You’ll eat a small amount of egg during a graded oral challenge. It may be an egg that isn’t thoroughly cooked (like a soft-boiled egg) or a baked egg. Your allergist will then watch to see if you develop a reaction. If you test positive to an unbaked egg, your allergist may recommend a baked egg challenge to see how your body reacts.

A graded oral challenge may take up to four hours.


Management and Treatment

How do you get rid of an egg allergy?

If you or your child has an egg allergy, the only way to prevent a reaction is to avoid eggs and any products that contain eggs. The United States Food and Drug Administration (FDA) requires all food manufacturers to clearly list all common food allergens on food labels.

Some foods or products that don’t contain eggs may share processing facilities with egg products. Look for labels that say, “Made in a facility that processes eggs,” or, “Manufactured on equipment that processes eggs.”

Many children outgrow their egg allergy, so your child may not need treatment. If your child isn’t outgrowing their allergy, talk to an allergist about food desensitization treatments, including oral immunotherapy (OIT).

What specific medications are used to treat a severe egg allergy?

If you have a severe egg allergy, your healthcare provider will prescribe you an epinephrine auto-injector (EpiPen®). Epinephrine quickly reveres the symptoms of anaphylaxis. Your provider will explain when and how to use this device. You should keep your epinephrine injector with you at all times.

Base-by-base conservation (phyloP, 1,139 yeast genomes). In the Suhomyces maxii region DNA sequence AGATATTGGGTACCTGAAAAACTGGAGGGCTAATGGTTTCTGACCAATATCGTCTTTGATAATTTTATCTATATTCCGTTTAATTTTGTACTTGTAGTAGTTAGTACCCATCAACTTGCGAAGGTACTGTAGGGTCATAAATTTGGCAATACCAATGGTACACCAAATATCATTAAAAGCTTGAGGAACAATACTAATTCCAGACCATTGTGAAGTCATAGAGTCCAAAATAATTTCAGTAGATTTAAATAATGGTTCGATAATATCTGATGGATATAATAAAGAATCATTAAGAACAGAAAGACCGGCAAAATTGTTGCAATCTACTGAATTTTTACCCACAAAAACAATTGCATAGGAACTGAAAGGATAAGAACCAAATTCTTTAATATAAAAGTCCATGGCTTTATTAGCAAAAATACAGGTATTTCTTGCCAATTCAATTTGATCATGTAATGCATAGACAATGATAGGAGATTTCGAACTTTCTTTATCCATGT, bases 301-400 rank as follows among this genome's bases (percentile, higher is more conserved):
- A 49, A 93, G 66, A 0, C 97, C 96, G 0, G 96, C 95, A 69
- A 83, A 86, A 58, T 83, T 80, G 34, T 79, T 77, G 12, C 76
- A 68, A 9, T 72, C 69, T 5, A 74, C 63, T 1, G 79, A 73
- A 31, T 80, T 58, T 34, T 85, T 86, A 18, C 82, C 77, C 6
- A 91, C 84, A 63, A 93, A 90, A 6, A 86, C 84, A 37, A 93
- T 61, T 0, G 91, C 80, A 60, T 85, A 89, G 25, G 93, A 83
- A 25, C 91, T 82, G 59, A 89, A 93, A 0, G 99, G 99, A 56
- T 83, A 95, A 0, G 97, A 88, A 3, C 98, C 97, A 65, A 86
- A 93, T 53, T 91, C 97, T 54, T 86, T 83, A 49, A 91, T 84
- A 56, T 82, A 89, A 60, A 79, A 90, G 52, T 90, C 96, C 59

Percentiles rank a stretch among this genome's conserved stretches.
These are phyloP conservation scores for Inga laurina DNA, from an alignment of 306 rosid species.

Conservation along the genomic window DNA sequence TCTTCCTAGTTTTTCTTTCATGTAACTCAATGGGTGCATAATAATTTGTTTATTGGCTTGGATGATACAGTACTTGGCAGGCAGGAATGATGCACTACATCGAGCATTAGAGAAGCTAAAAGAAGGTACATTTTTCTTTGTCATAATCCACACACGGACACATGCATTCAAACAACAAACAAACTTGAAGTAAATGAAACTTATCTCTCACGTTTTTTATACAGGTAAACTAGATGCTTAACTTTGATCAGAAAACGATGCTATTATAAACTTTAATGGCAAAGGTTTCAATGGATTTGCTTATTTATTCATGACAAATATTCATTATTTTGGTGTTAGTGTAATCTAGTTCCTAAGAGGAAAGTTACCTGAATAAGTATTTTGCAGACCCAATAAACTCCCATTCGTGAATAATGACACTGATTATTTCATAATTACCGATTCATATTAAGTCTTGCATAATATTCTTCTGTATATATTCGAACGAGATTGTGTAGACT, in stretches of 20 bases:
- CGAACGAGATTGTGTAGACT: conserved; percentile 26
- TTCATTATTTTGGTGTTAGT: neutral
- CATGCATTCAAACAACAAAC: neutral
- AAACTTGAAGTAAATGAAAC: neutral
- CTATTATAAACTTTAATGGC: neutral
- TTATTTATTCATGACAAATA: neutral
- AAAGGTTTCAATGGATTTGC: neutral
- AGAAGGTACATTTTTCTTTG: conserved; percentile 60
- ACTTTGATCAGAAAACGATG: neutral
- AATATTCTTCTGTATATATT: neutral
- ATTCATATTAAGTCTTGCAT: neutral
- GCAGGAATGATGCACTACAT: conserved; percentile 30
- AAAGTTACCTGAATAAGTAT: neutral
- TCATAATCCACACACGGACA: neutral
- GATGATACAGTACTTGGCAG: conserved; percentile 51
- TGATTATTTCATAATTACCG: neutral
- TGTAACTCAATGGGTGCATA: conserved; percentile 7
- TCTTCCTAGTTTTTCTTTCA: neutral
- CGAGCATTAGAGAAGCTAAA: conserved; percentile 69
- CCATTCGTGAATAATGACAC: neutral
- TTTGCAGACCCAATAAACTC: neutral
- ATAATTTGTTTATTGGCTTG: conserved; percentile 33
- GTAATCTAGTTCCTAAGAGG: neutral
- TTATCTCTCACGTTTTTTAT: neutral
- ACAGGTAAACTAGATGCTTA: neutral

If you have egg intolerance or a non-IgE-mediated egg allergy, you don’t need epinephrine.

What are the side effects of epinephrine injections?

Epinephrine injection side effects may include:

If these symptoms occur, they’re typically mild and go away quickly.


How can I prevent an allergic reaction to eggs?

The best way to prevent an allergic reaction to eggs is to avoid foods, drinks, medications and any other products that contain eggs or egg proteins.

Check the ingredient labels on all packaged foods. If you’re unsure whether a product contains eggs, avoid it until you can confirm with the manufacturer.

Is it safe to get a flu shot if I have an egg allergy?

Yes, it’s safe to get a vaccine for influenza (the flu). Many flu shots contain small amounts of egg proteins. But even if you have an egg allergy, it’s completely safe. If you still have concerns, talk to a healthcare provider about egg-free flu shots. Egg-free flu shot alternatives include Flublok® Quadrivalent and Flucelvax® Quadrivalent flu shots.

Outlook / Prognosis

What can I expect if I have an egg allergy?

It can be challenging to have an egg allergy. Symptoms may be mild or severe, and there’s no way to predict how your body will react. If you’ve had a mild allergic reaction to eggs before, that doesn’t mean future egg exposures will be mild — they may be severe. If you’ve had a severe allergic reaction to eggs, you have a greater risk of having a severe reaction to eggs again in the future.